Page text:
Age-Related Stressors and How They Affect Your Quality of Life

Our thanks to Kent Elliot for this contribution to our blog. 

Stress can affect us at any age, but seniors are often triggered by different types of stressors than kids, teens, and adults of other ages. For instance, the American Institute of Stress (AIS) explains that some of the most common stressors among seniors include the loss of a loved one, changes in personal relationships, and physical impairments affecting the five senses. For some older adults, the lack of structure in their daily lives can become problematic as well.

While some strategies for senior stress management may include a combination of meditation, yoga, exercise, healthy eating, and controlled breathing, other treatments include antidepressants and/or cognitive behavioral therapy. Since recommended treatments vary widely by situation, it’s important to speak with a doctor about your symptoms and the different types of solutions that may be available to you.

Read on to learn more about the stressors that most seniors face, as well as the steps you can take to get the emotional support you need when managing any ongoing worries and fears.

Common Stressors Affecting Seniors

For many seniors, difficult life situations can result in feeling stressed, fearful, or emotionally unwell—especially if they begin to notice changes in the ability to walk, talk, hear or see. Many seniors also experience stress after the development of an age-related health condition or mobility impairment, as this may lead to the fear of losing the ability to live independently, age in place, or drive a vehicle.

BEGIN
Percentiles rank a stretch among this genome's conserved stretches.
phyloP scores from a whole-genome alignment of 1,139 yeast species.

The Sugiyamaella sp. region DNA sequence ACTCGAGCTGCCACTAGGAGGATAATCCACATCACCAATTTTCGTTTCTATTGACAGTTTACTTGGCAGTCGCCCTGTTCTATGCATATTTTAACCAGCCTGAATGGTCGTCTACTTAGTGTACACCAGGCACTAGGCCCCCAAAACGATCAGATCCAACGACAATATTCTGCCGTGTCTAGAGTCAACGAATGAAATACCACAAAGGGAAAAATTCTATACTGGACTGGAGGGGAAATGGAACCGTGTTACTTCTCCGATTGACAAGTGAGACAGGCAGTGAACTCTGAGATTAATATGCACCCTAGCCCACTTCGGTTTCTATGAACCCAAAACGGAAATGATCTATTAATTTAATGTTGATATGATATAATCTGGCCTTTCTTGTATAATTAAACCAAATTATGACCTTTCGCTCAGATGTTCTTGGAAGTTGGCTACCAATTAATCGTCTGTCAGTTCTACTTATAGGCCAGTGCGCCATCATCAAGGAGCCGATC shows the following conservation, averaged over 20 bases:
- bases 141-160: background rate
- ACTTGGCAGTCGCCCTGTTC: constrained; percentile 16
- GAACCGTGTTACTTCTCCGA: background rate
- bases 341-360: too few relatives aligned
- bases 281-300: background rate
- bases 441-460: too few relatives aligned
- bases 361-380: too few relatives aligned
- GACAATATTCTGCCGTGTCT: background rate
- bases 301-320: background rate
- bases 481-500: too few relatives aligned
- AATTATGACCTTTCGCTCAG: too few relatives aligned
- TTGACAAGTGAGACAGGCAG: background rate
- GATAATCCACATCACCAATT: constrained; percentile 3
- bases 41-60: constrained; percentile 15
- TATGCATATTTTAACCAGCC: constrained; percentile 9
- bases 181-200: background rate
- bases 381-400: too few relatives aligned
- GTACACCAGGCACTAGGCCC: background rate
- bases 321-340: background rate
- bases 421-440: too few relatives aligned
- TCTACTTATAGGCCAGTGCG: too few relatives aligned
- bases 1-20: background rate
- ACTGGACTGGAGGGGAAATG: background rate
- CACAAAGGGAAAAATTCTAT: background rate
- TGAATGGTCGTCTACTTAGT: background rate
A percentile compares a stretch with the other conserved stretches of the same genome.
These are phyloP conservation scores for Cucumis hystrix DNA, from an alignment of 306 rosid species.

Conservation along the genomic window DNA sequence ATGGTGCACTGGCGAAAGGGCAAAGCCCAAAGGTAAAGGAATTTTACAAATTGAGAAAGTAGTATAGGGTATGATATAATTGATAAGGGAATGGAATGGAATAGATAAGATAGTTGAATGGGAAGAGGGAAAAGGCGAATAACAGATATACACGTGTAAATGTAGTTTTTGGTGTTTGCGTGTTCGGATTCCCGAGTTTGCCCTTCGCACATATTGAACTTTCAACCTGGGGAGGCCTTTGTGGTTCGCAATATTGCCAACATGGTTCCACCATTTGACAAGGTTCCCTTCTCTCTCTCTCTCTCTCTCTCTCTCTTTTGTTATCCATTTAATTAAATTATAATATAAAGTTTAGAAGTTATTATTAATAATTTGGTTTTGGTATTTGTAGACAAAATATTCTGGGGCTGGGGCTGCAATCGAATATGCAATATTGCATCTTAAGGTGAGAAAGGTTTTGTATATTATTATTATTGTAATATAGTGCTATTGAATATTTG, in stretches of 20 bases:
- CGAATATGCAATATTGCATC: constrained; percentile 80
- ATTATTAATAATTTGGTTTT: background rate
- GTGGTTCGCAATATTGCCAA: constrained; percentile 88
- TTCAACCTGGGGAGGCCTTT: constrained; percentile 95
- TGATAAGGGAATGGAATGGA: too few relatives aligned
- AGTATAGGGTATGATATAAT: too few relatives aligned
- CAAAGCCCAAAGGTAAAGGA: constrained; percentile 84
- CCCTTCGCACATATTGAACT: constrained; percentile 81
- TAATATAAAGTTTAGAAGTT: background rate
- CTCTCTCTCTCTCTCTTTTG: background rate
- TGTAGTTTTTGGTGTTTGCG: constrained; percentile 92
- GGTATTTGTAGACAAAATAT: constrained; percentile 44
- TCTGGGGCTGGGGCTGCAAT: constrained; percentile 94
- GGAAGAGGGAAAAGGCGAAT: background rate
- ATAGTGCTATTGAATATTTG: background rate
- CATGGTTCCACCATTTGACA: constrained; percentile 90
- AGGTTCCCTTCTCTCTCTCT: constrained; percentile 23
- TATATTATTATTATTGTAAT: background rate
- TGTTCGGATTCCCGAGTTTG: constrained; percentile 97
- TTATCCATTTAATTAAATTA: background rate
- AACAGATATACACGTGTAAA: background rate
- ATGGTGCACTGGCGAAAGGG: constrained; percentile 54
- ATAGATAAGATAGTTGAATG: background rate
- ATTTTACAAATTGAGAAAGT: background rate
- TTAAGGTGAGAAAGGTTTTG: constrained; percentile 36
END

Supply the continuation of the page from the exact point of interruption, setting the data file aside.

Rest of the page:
Changes to finances or socioeconomic status—especially after retirement—may also cause seniors to worry about their financial standing more than ever before. Depending on their financial situation and current state of health, seniors may even worry that they cannot afford to support themselves as they age. However, working with a financial advisor and setting a budget may help to ease some of those worries.

Moreover, the loss of loved ones or any change in their personal relationships is another common stressor among seniors. For many older adults, the fear of losing a child, spouse, pet, or another loved one is more worrisome than the thought of their own death. However, speaking with a trained mental health professional can help seniors to control their fears and develop a plan for the future.

How to Get the Emotional Support You Need

Anxiety disorders in seniors may occur as a result of extreme stress, trauma, bereavement, neurodegenerative disorders, or other medical conditions. As such, it’s important to identify your stressors and know when to seek professional help for chronic stress, anxiety and/or depression.

According to the American Psychological Association (APA), about 19 percent of adults age 60 and older take an antidepressant medication for relieving symptoms of stress, depression, and/or anxiety. While some seniors may be able to control their stress without the use of antidepressants, it’s important to meet with a doctor to discuss your symptoms as soon as you begin to worry about your emotional health and well-being.

If the cost of seeking professional help for your emotional health is holding you back, however, keep in mind that Medicare Part B includes coverage for counseling with specialists such as psychiatrists and clinical social workers, as well as other mental health services. Plus, Medicare Part B provides you with one free depression screening each year. To schedule your free screening, contact your primary caregiver.

Relief from Age-Related Stress is Possible

Stress affects us at all walks of life, but our ability to cope with stress becomes even more difficult as we age. As such, it’s important to seek immediate treatment for stress to reduce your risk of heart disease and other stress-related medical conditions such as high blood pressure. By seeking treatment for your stress, anxiety, and/or depression, you will improve your quality of life and prepare yourself for any other obstacles that may come your way.